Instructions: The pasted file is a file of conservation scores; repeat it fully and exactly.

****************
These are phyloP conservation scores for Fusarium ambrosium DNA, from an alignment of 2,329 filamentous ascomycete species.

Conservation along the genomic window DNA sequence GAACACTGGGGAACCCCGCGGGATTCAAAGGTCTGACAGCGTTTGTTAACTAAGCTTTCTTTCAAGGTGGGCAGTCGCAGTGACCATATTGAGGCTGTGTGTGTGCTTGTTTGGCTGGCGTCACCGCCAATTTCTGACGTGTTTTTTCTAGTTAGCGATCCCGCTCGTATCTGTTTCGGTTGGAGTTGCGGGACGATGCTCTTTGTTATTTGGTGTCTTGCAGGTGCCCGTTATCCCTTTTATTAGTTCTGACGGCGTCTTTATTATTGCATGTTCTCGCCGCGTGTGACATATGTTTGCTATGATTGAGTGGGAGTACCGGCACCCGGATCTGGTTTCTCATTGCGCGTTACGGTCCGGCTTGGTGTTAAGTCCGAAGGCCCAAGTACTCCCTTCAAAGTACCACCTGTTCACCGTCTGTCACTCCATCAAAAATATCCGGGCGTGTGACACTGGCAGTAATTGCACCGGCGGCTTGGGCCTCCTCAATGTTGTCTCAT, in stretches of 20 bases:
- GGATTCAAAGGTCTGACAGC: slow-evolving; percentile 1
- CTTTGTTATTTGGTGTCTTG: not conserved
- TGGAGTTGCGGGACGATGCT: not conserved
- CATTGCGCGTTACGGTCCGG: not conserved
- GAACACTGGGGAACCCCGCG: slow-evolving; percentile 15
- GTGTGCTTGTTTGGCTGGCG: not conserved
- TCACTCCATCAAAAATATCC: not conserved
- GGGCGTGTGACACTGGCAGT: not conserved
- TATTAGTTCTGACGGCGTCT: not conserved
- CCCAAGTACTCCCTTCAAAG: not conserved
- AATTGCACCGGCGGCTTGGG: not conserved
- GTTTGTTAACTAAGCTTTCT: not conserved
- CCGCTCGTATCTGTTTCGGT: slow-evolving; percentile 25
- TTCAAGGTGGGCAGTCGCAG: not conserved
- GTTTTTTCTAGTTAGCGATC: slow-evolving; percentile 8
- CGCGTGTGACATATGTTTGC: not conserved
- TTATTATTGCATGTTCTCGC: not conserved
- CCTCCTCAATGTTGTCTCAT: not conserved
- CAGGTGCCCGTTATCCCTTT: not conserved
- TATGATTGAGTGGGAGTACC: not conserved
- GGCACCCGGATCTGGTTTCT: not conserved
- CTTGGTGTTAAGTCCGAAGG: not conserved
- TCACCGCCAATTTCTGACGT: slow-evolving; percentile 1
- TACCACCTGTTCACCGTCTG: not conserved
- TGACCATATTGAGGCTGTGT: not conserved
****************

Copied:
These are phyloP conservation scores for Fusarium ambrosium DNA, from an alignment of 2,329 filamentous ascomycete species.

Conservation along the genomic window DNA sequence GAACACTGGGGAACCCCGCGGGATTCAAAGGTCTGACAGCGTTTGTTAACTAAGCTTTCTTTCAAGGTGGGCAGTCGCAGTGACCATATTGAGGCTGTGTGTGTGCTTGTTTGGCTGGCGTCACCGCCAATTTCTGACGTGTTTTTTCTAGTTAGCGATCCCGCTCGTATCTGTTTCGGTTGGAGTTGCGGGACGATGCTCTTTGTTATTTGGTGTCTTGCAGGTGCCCGTTATCCCTTTTATTAGTTCTGACGGCGTCTTTATTATTGCATGTTCTCGCCGCGTGTGACATATGTTTGCTATGATTGAGTGGGAGTACCGGCACCCGGATCTGGTTTCTCATTGCGCGTTACGGTCCGGCTTGGTGTTAAGTCCGAAGGCCCAAGTACTCCCTTCAAAGTACCACCTGTTCACCGTCTGTCACTCCATCAAAAATATCCGGGCGTGTGACACTGGCAGTAATTGCACCGGCGGCTTGGGCCTCCTCAATGTTGTCTCAT, in stretches of 20 bases:
- GGATTCAAAGGTCTGACAGC: slow-evolving; percentile 1
- CTTTGTTATTTGGTGTCTTG: not conserved
- TGGAGTTGCGGGACGATGCT: not conserved
- CATTGCGCGTTACGGTCCGG: not conserved
- GAACACTGGGGAACCCCGCG: slow-evolving; percentile 15
- GTGTGCTTGTTTGGCTGGCG: not conserved
- TCACTCCATCAAAAATATCC: not conserved
- GGGCGTGTGACACTGGCAGT: not conserved
- TATTAGTTCTGACGGCGTCT: not conserved
- CCCAAGTACTCCCTTCAAAG: not conserved
- AATTGCACCGGCGGCTTGGG: not conserved
- GTTTGTTAACTAAGCTTTCT: not conserved
- CCGCTCGTATCTGTTTCGGT: slow-evolving; percentile 25
- TTCAAGGTGGGCAGTCGCAG: not conserved
- GTTTTTTCTAGTTAGCGATC: slow-evolving; percentile 8
- CGCGTGTGACATATGTTTGC: not conserved
- TTATTATTGCATGTTCTCGC: not conserved
- CCTCCTCAATGTTGTCTCAT: not conserved
- CAGGTGCCCGTTATCCCTTT: not conserved
- TATGATTGAGTGGGAGTACC: not conserved
- GGCACCCGGATCTGGTTTCT: not conserved
- CTTGGTGTTAAGTCCGAAGG: not conserved
- TCACCGCCAATTTCTGACGT: slow-evolving; percentile 1
- TACCACCTGTTCACCGTCTG: not conserved
- TGACCATATTGAGGCTGTGT: not conserved